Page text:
|Mike Prada: John Wall still has areas to improve
Wizards' star has made strides this season, but he's far from a finished product.
John Wall had a really bad game on Sunday. Fifteen points on 6-13 from the field, eight
turnovers, just four assists and some poor defense on Ty Lawson and Aaron Brooks. It
culminated an uneven road trip for Wall, who shined against the Lakers and had a hot
shooting stretch against Portland, but exhibited similar sloppiness against the Kings and
in the stretches during the Blazers game where his jumper wasn't falling.
In a lot of ways, it was a microcosm of Wall's season. Nobody would question his status
as this team's best player, and few would say his All-Star nod was undeserved. It seems
like he's made THE LEAP. But it's probably more accurate to say that he's made steady
improvement overall, rising significantly in some areas (shooting, pick and roll
execution) while staying the same or even falling back in others (driving to the basket,
taking care of the ball, competing defensively every night instead of some nights).
We've focused on a lot of the good with Wall, which makes sense. Wall carries such a
heavy burden on a team with few other efficient shot creators, especially with Nene
injured. He is far from this team's biggest problem.
But he's also not perfect. Here are a few things he needs to clean up:
As Grantland's Zach Lowe correctly noted, Wall's improved jumper, especially from
deep, is a positive development. However, there's a tradeoff to such proficiency,
especially as Wall continues to feel more confident firing it up from long range. Wall
is still most dangerous attacking the basket, but his improved shooting has caused
that area of his game to decline somewhat.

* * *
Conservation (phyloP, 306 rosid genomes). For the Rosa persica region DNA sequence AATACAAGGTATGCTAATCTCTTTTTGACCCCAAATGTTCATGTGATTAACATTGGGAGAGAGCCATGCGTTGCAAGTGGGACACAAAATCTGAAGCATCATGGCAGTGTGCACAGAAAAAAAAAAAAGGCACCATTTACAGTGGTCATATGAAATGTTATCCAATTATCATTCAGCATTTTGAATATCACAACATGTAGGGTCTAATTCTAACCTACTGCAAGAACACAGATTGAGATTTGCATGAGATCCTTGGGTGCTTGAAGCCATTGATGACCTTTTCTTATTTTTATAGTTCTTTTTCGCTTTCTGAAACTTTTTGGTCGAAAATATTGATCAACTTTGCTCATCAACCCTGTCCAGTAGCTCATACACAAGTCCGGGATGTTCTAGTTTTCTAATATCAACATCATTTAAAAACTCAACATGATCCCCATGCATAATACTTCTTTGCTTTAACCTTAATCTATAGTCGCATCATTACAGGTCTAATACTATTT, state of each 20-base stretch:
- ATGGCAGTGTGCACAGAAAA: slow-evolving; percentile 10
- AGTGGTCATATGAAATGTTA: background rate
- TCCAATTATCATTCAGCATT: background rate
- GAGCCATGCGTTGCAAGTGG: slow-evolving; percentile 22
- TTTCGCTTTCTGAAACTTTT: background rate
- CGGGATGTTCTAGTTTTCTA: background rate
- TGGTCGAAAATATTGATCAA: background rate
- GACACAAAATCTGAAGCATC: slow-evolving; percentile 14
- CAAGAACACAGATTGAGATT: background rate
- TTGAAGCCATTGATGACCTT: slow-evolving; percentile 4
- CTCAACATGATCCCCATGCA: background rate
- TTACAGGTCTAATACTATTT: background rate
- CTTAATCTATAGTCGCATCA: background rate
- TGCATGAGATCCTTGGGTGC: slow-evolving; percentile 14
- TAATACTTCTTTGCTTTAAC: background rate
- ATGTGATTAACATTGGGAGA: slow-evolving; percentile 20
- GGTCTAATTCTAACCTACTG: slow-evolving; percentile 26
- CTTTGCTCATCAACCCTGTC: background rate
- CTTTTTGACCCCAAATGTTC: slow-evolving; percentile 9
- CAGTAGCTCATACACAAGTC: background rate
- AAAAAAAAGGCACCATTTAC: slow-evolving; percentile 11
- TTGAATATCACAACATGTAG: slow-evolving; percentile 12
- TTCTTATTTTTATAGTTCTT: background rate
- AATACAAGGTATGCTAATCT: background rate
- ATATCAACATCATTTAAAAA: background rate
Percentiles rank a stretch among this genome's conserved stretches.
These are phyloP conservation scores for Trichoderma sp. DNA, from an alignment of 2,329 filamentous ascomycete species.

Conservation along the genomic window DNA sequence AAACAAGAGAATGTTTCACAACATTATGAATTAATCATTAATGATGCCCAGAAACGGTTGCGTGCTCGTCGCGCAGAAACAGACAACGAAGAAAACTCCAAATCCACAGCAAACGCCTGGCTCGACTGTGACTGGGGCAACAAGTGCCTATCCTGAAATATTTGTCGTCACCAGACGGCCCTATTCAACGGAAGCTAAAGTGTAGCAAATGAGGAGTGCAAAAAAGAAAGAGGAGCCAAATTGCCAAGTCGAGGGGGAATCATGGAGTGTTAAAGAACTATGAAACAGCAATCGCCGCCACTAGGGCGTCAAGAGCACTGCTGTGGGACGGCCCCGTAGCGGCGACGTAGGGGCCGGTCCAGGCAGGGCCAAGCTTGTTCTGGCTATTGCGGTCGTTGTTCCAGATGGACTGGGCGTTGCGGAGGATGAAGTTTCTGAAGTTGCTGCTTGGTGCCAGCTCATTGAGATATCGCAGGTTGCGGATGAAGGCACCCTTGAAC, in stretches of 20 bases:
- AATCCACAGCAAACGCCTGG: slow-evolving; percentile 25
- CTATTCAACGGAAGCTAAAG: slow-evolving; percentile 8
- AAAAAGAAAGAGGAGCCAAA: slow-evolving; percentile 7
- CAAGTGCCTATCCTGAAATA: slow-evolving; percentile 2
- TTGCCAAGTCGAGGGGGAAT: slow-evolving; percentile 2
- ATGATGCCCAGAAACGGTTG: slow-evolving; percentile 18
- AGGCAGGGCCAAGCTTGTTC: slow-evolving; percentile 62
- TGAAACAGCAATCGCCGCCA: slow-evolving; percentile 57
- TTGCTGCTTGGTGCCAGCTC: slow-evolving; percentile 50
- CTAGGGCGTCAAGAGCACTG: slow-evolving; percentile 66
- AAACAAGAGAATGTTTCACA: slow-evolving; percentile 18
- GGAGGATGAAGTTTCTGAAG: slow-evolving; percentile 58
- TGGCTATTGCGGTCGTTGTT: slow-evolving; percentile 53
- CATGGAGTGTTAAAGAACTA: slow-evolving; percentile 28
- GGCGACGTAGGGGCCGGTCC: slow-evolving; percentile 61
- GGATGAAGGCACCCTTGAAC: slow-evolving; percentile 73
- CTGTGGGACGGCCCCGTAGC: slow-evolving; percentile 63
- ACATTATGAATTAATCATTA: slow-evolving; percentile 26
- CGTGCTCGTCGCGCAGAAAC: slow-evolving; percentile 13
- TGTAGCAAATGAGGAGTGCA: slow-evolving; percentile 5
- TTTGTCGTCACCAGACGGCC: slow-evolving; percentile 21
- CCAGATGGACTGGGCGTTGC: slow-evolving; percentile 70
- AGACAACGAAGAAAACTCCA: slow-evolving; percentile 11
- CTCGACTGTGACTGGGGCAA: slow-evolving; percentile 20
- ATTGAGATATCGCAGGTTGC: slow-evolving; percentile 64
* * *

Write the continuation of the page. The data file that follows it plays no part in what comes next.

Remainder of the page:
We can see this in several ways. Wall's free throw attempts per game are down from
6.2 last year to 5.1 this year. He would say that this is due to referee bias, but a drop
that steep can't just be because officials are ganging up on him. He's only taken 342
shots in 66 games within five feet this season; he attempted 264 in 17 fewer games
last year and 414 in the same number of games in 2011-12. Amazingly, Wall is just
35th in the league in drives per game, behind luminaries such as Will Bynum, Mario
Chalmers, Jameer Nelson and Ramon Sessions.
Obviously, this is a complicated situation that cannot be explained fully by these
numbers. Wall needs driving lanes to drive, and there aren't too many of them when
teams can help off Trevor Booker and don't need to worry too much about Trevor Ariza
beating them on a cut or dribble drive. These numbers also don't include the many
times that Wall draws defenders and dishes for open threes, a Wall specialty. Wall's
also curtailed his own drives to some degree in order to allow Marcin Gortat to roll to
But there are still situations where Wall settles for jumpers when he should look to
attack. Here's one example:
Wall's doing the right thing by crossing back over against Denver's coverages, but
rather than go directly to the basket when Timofey Mozgov retreats, he veers
sideways for the jumper. Perhaps he's setting up Gortat's roll, but that'd make little
sense because Booker is on the same side. He'd be better off going straight to the
rim and living with the consequences.
Point guards who dominate the ball like Wall will commit turnovers, especially if
they are actually driving to the basket. But it's still concerning that Wall's turnover
percentage has increased despite his usage going down and, as noted, fewer drives
to the basket.
Where are those turnovers coming from, then? Watching the tape, two things stand
out: poor handle and jump passing. Last summer, I noted Wall's tendency to drive
and jump to make a play without really knowing what he was doing. He was getting
better at curtailing that practice, but we've seen a reversion of late. This is a play,
for example, where Wall looked like he wanted to shoot, then threw a pass to the
corner at the last moment, well after Martell Webster had vacated the area.
And Wall's handle is still...CONTINUE READING AT BULLETS FOREVER